The 8th edition of guidelines on
antithrombotic and thrombolytic therapy from the American
College of Chest Physicians (ACCP) is out. The 900-page
document boasts more than 700 recommendations for the
prophylaxis, treatment and followup of blood clot disorders.
The full guidelines, along with a 40-page executive
summary, were published as a supplement to the June
issue of Chest.
Highlights include new advice on
anticoagulation during pregnancy and a full chapter
on how to manage patients on longterm antithrombotic
therapy undergoing surgery.
The old guidelines recommended that thrombosis-prone
patients who become pregnant should be taken off vitamin
K antagonists (VKAs) such as warfarin as soon as possible
because the drugs increase the risk of birth defects
and miscarriage. This advice remains, but the new version
makes allowances for women at high risk for blood clots,
such as those with certain types of mechanical heart
valves, recommending that they continue on VKAs and
switch to low-molecular weight heparin (LWMH) or unfractionated
heparin (UFH) closer to the birth. This brings the guidelines
in line with what's currently being done in Europe,
explains guideline author Dr Shannon Bates, a thromboembolism
specialist at McMaster University.
If a woman is a candidate for discontinuation
of VKAs, it's recommended to put her on LWMH or UFH.
You can either follow your patient closely with frequent
pregnancy tests and initiate the new drug once conception
is confirmed, or you can start her on LMWH or UFH before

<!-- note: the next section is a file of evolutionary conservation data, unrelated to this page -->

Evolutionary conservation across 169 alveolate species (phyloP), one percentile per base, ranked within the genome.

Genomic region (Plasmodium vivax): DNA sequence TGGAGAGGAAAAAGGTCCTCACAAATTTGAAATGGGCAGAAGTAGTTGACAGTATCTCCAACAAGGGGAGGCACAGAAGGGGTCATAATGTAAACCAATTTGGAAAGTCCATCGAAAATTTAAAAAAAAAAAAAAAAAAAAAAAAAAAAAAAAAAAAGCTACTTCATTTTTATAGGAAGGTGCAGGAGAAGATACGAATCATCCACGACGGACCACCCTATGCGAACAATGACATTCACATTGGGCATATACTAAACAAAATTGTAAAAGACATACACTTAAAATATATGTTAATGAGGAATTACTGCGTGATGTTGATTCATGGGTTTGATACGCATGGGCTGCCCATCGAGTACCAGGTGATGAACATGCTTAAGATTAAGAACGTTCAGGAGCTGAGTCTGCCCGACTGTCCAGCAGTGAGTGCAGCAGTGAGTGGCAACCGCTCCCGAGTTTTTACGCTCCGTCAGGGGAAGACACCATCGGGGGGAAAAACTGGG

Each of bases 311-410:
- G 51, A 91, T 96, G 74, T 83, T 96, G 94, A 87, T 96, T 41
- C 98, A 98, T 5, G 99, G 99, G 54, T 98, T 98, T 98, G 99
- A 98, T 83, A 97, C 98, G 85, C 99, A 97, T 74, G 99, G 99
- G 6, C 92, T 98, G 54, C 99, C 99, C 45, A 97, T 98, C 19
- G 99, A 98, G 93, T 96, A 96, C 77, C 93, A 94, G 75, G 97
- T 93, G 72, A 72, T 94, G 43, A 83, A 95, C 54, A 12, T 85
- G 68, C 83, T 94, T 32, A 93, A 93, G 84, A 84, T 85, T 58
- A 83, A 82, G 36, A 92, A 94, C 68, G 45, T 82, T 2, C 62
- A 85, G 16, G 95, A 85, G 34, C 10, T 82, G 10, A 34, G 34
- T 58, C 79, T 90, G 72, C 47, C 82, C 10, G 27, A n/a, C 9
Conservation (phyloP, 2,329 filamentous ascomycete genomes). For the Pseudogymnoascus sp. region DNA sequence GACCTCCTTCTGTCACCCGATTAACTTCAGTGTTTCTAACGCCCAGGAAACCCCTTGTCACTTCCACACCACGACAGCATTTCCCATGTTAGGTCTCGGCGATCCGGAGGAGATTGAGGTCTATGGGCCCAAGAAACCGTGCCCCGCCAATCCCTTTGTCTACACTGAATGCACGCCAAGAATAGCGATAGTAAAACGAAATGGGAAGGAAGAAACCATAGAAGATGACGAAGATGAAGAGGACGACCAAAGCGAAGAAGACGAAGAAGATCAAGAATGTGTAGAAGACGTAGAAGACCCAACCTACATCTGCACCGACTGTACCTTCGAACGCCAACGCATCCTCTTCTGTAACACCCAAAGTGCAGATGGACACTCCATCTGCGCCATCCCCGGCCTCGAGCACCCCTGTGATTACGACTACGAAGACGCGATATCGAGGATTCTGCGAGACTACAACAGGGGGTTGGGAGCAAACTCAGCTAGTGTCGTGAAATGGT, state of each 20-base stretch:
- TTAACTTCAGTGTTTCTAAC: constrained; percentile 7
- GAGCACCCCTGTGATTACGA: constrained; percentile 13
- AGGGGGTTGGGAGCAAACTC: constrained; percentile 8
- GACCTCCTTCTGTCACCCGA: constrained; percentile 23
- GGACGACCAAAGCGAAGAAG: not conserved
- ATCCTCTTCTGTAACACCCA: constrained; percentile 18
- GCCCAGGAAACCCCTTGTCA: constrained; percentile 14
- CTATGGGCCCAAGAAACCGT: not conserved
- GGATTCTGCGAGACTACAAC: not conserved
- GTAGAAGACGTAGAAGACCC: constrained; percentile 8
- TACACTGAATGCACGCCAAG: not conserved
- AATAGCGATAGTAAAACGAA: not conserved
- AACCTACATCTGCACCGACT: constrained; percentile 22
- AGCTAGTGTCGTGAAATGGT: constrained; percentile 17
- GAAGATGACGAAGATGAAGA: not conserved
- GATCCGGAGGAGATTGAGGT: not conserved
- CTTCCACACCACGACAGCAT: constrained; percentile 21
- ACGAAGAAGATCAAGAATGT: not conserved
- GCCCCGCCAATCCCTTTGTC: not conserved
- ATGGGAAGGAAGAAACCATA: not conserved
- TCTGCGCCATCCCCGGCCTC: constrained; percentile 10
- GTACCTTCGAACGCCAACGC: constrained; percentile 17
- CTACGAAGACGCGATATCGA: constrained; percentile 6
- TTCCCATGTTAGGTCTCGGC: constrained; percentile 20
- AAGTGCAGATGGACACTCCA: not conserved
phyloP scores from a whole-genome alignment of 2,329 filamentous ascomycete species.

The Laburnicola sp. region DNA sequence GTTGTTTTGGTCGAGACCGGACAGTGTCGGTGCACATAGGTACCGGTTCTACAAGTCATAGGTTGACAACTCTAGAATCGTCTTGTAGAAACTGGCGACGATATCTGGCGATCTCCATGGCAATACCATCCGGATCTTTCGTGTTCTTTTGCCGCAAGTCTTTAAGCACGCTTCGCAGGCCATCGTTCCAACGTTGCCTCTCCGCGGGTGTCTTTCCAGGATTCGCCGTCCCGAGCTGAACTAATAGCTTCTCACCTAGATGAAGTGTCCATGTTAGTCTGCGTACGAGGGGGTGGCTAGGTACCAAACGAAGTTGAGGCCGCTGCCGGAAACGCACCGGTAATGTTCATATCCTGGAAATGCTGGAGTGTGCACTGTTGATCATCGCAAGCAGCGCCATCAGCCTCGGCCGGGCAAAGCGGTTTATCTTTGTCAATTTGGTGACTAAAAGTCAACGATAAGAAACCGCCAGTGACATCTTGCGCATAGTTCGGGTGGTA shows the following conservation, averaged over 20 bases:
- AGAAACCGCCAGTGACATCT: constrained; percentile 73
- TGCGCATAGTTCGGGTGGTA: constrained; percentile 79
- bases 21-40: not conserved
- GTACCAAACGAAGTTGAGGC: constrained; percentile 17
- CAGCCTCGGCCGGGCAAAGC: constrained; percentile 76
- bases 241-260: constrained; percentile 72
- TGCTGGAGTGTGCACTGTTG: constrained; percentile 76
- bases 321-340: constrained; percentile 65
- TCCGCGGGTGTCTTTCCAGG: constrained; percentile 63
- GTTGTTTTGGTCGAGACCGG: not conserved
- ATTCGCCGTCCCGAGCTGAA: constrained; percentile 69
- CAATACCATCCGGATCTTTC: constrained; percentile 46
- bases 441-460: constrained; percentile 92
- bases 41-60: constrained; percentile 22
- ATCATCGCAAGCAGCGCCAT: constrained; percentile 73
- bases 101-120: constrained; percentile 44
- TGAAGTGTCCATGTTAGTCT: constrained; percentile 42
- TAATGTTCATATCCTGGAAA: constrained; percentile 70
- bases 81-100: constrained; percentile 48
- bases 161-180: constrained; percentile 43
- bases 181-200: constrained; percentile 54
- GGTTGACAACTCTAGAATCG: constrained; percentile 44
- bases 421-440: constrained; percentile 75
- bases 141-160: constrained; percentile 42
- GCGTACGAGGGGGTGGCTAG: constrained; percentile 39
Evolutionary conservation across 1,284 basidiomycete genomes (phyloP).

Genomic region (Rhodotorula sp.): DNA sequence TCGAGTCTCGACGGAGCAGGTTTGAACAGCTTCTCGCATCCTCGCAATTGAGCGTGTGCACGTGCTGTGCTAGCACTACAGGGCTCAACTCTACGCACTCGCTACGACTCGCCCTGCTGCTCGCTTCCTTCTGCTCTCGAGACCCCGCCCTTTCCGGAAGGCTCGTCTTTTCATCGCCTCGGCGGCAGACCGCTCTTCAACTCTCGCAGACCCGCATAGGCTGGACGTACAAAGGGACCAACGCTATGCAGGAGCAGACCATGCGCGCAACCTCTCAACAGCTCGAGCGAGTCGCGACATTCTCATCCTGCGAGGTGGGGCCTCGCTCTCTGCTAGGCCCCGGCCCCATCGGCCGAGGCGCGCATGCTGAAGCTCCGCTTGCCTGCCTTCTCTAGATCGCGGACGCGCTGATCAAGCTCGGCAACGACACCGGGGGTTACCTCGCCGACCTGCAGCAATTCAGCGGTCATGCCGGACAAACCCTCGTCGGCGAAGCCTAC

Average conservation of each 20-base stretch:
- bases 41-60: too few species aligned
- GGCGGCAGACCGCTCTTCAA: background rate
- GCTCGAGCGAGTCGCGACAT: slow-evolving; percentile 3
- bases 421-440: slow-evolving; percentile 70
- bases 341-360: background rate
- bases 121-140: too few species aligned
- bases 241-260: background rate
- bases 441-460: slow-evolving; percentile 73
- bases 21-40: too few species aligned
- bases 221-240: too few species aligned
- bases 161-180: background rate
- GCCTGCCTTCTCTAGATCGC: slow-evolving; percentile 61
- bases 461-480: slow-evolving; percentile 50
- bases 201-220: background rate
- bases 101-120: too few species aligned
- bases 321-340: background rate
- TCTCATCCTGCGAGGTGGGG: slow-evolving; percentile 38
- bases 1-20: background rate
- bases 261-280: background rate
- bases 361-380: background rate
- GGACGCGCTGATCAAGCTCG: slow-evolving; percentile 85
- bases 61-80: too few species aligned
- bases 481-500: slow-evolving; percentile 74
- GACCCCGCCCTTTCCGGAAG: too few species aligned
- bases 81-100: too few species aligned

she tries to get pregnant, advise the guidelines.
The chapter on following patients on longterm antithrombotic
therapy is good news for physicians. These individuals
need special attention when they go under the knife,
as the anticoagulants they're on boost the risk of bleeding.
Until now, the recommendations on how to bridge these
patients were based on a very thin evidence base, but
the section on perioperative management addresses many
of the pressing issues.
For people taking warfarin, there
are a number of options. If they're undergoing a small
procedure such as cataract surgery, it may be possible
to simply lower the dose. You can also stop warfarin
five days before the operation and substitute with LMWH.
In special cases, you may even choose to continue warfarin
therapy until 48 hours before the procedure and then
give a low dose of vitamin K.
Traditionally, the guidelines issued by the ACCP had
a tendency to be "very North American-based," Dr Bates
told NRM. It's a concern the new edition has
tried to address by increasing the number of international
experts on the panels a change Dr Bates welcomes.
"It makes more sense to have guidelines that are applicable
to everyone," she says.
To make the heavy document more
user-friendly, the authors have also altered the set-up
of the chapters. They now begin with the recommendations,
followed by tables outlining the evidence from clinical
trials. To further help physicians find the information
that applies to their practice, the chapters are organized
according to specific patient populations and their
concerns, rather than divvying them up by treatment